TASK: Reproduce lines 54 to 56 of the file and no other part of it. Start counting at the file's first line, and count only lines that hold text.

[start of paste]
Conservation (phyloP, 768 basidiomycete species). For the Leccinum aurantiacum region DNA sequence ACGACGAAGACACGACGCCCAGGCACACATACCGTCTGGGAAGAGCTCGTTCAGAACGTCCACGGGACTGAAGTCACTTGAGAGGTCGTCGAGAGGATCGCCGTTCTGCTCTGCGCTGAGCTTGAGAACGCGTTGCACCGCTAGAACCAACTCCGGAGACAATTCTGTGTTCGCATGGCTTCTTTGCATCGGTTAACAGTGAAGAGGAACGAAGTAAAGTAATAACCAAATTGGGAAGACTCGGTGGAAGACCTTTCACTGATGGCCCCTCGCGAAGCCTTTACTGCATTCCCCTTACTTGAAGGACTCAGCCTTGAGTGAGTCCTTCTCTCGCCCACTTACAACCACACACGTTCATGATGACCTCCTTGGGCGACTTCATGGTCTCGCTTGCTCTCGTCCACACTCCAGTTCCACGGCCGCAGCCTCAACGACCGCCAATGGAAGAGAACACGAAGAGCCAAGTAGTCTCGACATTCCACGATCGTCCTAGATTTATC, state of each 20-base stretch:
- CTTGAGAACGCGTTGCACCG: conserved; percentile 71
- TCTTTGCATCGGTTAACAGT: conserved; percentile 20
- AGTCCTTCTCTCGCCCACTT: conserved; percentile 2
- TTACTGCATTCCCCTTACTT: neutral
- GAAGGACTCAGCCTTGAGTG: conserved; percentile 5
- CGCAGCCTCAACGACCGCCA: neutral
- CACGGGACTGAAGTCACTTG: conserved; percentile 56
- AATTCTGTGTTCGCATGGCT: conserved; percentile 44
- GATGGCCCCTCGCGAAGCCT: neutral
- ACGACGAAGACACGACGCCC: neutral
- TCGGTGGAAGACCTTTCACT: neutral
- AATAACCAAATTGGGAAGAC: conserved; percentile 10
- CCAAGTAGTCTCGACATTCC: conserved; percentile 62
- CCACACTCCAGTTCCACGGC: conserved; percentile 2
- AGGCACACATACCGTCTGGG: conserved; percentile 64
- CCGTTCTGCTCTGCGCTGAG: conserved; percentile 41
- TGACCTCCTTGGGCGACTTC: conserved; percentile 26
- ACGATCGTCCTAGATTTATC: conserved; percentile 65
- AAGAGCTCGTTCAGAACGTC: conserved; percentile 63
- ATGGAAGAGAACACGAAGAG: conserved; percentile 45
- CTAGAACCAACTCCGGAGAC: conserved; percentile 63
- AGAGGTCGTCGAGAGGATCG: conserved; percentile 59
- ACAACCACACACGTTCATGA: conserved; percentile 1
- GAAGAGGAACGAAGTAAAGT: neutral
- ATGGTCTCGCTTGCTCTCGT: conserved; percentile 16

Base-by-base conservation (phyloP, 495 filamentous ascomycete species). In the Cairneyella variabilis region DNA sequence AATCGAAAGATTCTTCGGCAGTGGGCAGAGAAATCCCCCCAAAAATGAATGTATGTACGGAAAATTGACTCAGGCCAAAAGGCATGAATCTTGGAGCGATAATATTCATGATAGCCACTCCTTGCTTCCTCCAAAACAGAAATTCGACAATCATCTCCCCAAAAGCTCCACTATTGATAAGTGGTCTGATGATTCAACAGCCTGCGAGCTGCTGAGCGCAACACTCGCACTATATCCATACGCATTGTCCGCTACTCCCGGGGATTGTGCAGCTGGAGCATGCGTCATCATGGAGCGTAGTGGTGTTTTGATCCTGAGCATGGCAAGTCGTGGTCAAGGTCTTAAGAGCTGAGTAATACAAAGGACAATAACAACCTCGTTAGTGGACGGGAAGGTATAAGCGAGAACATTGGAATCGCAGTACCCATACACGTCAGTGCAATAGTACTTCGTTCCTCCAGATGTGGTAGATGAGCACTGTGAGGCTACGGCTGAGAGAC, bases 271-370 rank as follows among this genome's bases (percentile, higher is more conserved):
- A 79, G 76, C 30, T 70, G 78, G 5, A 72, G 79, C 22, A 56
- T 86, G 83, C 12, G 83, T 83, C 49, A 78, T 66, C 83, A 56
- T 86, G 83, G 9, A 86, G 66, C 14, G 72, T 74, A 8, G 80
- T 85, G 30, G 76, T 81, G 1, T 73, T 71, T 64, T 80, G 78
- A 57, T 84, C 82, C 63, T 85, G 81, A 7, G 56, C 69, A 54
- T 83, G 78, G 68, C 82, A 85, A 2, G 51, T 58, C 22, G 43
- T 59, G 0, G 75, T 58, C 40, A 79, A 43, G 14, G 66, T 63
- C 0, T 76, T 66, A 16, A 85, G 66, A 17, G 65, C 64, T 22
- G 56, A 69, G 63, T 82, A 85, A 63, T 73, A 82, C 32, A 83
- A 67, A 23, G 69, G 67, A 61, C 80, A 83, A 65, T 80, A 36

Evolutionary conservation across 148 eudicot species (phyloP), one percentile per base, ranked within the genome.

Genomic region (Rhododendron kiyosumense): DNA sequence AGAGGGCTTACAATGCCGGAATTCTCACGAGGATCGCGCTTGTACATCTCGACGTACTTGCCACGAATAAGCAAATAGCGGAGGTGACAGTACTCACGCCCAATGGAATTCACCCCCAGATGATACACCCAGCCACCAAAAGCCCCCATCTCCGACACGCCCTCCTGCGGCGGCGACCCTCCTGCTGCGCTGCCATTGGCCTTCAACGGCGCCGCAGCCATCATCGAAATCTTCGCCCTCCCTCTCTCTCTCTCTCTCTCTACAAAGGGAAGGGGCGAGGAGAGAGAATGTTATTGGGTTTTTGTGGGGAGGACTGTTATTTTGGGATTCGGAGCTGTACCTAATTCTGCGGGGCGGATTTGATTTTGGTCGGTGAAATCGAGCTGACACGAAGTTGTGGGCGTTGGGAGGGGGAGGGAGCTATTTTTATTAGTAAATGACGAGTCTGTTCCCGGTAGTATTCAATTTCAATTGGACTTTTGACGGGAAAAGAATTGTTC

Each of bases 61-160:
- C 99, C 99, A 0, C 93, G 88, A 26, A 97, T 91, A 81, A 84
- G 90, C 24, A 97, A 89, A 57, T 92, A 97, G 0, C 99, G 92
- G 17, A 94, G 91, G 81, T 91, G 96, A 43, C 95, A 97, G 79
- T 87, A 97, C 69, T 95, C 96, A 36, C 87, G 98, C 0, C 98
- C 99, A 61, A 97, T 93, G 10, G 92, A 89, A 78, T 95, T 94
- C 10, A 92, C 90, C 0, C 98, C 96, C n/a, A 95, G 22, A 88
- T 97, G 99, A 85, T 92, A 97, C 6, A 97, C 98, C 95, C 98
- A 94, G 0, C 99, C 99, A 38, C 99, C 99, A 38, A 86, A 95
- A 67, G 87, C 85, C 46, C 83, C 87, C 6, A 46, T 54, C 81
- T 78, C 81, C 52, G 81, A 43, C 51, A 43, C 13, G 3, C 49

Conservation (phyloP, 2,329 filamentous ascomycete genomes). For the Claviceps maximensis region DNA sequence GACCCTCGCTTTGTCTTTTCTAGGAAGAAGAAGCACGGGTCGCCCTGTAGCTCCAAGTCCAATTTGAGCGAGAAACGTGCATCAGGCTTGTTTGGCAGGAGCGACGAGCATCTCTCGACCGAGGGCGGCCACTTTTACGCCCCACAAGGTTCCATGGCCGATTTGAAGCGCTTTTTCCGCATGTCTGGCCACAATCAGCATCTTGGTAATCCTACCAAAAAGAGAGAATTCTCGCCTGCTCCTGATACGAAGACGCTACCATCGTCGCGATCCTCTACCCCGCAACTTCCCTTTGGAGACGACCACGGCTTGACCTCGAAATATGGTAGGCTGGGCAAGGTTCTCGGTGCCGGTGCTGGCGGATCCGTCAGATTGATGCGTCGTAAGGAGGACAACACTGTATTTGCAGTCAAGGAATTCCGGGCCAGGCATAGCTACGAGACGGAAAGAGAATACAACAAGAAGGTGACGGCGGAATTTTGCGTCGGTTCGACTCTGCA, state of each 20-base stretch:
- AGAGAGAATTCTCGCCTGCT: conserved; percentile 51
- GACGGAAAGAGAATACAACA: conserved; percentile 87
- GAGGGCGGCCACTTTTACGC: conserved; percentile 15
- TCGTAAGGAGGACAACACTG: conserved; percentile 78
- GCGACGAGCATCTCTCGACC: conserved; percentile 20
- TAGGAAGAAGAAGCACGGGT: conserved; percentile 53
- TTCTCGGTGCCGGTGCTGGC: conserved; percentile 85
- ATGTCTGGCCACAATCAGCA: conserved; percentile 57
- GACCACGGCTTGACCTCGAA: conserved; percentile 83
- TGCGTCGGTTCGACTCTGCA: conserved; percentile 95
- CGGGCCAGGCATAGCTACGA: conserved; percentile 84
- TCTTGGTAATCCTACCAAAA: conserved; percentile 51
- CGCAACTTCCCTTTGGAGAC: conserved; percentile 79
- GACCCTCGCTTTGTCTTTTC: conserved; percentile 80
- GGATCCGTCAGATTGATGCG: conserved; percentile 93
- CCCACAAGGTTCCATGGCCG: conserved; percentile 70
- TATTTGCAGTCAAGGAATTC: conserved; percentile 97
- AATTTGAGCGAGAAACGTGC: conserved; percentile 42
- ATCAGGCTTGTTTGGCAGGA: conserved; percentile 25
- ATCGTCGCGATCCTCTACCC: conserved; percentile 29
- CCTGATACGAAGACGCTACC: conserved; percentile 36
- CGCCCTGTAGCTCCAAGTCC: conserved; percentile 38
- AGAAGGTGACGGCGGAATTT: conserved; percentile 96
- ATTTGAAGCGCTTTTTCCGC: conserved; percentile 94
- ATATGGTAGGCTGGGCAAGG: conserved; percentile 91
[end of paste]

- GAGGGCGGCCACTTTTACGC: conserved; percentile 15
- TCGTAAGGAGGACAACACTG: conserved; percentile 78
- GCGACGAGCATCTCTCGACC: conserved; percentile 20